Foldings reminds me, as I think all good quiet music does, of how little of the world I have seen, how little I will see, and how important it is to interact with the small part of the world you do experience in as genuine and open a way as you can; to fold into your world. While Foldings is disciplined listening, it is not without its rewards, and a reserved sense of calmness and beauty is perhaps thanks to the sympatico mined from four masters meshing to form something cosmic and organic and spiritually significant. While it is at times prodding, searching, and sometimes brooding, Foldings is ultimately celebratory, a collage of the final remnants of sounds left over from the universe, not swept up and carelessly tossed away, but placed in our pockets, joined like a rosary for us to crease, knead, and fold forever.

Daphne X – “Água Viva” [tsss tapes, 2020]

Daphne X
Água Viva
[tsss tapes, 2020]

tsss tapes is a small cassette tape label based in Perugia, Italy. Founded just over a year ago, tsss curates a strain of music that is, in their own words, “Quiet and weird and free.” Last month saw the release of two works to their catalog, Daphne X’s Água Viva and Philip Sulidae’s Stien. Both are of the esoteric sound art milieu, with Daphne utilizing water-based field recordings sourced from the Montseny region in Spain, and Sulidae instead approaching his Hobart, Australia-based soundscapes from a place of found sound/junk percussion improvisation.

Água Viva, which this review will focus on, opens to a vast and barren region where an almost imperceivable drone gives spectral character to an otherwise initially featureless environment. Daphne’s cascade of near microsounds, water-drippings cited in the notes as reacting to surfaces of “polyester, metal, and skin,” lull the listener into a gentle but ever-shifting space of open air, perhaps stone, but most importantly, falling water. An expansive environment is thus created from minute elements of said environment; it makes for quintessential by-the-book lowercase listening. My bread and butter…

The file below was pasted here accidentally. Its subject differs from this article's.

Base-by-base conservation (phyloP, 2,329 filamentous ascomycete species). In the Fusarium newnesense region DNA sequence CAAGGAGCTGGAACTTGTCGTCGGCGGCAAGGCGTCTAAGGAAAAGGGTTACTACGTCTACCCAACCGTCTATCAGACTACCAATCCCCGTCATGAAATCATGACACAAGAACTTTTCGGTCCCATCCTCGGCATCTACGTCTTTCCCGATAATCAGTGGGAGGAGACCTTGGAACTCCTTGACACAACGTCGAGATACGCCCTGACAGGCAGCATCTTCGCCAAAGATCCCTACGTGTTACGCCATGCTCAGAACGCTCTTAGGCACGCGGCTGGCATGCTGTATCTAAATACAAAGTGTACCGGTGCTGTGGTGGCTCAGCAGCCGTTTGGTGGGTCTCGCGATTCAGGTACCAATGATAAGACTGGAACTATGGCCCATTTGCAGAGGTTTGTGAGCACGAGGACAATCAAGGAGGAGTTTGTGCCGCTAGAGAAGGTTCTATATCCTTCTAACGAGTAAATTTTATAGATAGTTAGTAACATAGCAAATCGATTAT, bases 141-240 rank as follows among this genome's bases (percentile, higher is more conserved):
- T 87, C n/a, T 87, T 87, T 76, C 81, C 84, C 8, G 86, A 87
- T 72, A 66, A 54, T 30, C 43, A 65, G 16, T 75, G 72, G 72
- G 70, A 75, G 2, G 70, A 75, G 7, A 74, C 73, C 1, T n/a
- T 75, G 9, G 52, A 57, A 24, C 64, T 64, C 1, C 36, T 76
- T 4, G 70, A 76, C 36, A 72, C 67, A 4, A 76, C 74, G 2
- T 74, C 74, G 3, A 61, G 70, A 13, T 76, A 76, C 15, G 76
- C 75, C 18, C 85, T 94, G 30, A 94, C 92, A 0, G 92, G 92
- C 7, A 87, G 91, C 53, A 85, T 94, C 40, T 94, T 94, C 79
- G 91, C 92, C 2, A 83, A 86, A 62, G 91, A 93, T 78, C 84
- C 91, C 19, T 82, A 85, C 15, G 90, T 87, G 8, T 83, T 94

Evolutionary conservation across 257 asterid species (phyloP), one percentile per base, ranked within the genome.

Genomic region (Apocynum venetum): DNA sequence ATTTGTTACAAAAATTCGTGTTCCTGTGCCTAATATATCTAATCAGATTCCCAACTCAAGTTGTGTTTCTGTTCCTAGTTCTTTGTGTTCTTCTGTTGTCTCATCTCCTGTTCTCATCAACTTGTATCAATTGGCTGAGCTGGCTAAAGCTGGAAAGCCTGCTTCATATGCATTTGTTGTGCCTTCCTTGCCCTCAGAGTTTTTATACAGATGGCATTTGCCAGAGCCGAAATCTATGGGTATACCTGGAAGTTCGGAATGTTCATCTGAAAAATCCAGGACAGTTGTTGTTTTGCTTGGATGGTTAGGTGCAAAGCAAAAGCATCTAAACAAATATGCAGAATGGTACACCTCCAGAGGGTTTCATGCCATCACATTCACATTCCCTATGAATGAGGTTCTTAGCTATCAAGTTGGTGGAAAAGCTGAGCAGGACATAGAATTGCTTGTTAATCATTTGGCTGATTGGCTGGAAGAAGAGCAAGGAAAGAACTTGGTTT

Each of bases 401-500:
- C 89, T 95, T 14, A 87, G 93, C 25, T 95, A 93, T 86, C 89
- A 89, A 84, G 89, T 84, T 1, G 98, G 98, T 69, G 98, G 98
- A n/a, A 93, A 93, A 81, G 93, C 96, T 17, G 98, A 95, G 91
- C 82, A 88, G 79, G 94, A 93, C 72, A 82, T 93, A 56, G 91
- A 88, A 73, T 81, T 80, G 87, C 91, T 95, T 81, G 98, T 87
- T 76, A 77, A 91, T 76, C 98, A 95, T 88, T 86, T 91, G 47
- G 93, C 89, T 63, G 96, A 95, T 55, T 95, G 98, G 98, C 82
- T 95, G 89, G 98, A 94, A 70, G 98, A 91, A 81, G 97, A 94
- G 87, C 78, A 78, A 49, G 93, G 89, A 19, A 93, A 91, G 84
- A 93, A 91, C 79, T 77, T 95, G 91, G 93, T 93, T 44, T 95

These drips, interrupted by almost recognizable material surfaces (I myself wonder if Daphne simply held their binaural microphones up to their coat), feel warm, round, and dulled, as if they were landing on the roof of a makeshift shelter the listener is huddled in. Comforting but dynamic listening – cautious, but safe, for now; a sleep approaches that you don’t want to fall entirely into, for fear of losing this momentary sense of calm. Luckily for Daphne, and the listener, this static comfort is not the tape’s one trick.

Soon, animal sounds begin to lend company to an initially isolated listen; birds, a faraway dog. A small pail is pushed out from the shelter. The sounds of the falling water now echo with a half-hearted metallic reverberation throughout track two, and this sort of improvised drum disguise/technique is expanded upon as the tape progresses throughout the rest of its short run time. The titles of the tracklist, “First the Thirst,” “First the Mouth,” and “First Both,” interestingly seem to mirror this expansion, as their individuality as separate tracks is each negated by their being the “First” of something, reliant on each other though clearly differential.

And thus, more musical percussive elements are added to the rain and sourced from the rain (the true sonic “first,” if you will), until the tape, by the end, begins to sound sort of like a malfunctioning downtempo release rather than environmental recordings. Daphne’s flowing source material, cold, bubbling, like water caught near the surface of a half-frozen lake, pairs beautifully with the space they finally arrive at within the last track, titled “Now Either,” a culmination of Daphne’s clever track titles as well as a reflection of the evolution of the source material. Naturalness, caricatured by the rain, is joined seamlessly with a more experimental electronic palette, finally followed by a rather alert field recording of possibly a supermarket or other large public space, the “now.” Ultimately, the listener is removed from their initially secluded vantage point, their natural, “first” state, and brought back to some sort of version of civilization as a sort of transplant, similar to the way the rain constantly evolves from source to a place of unnaturalness.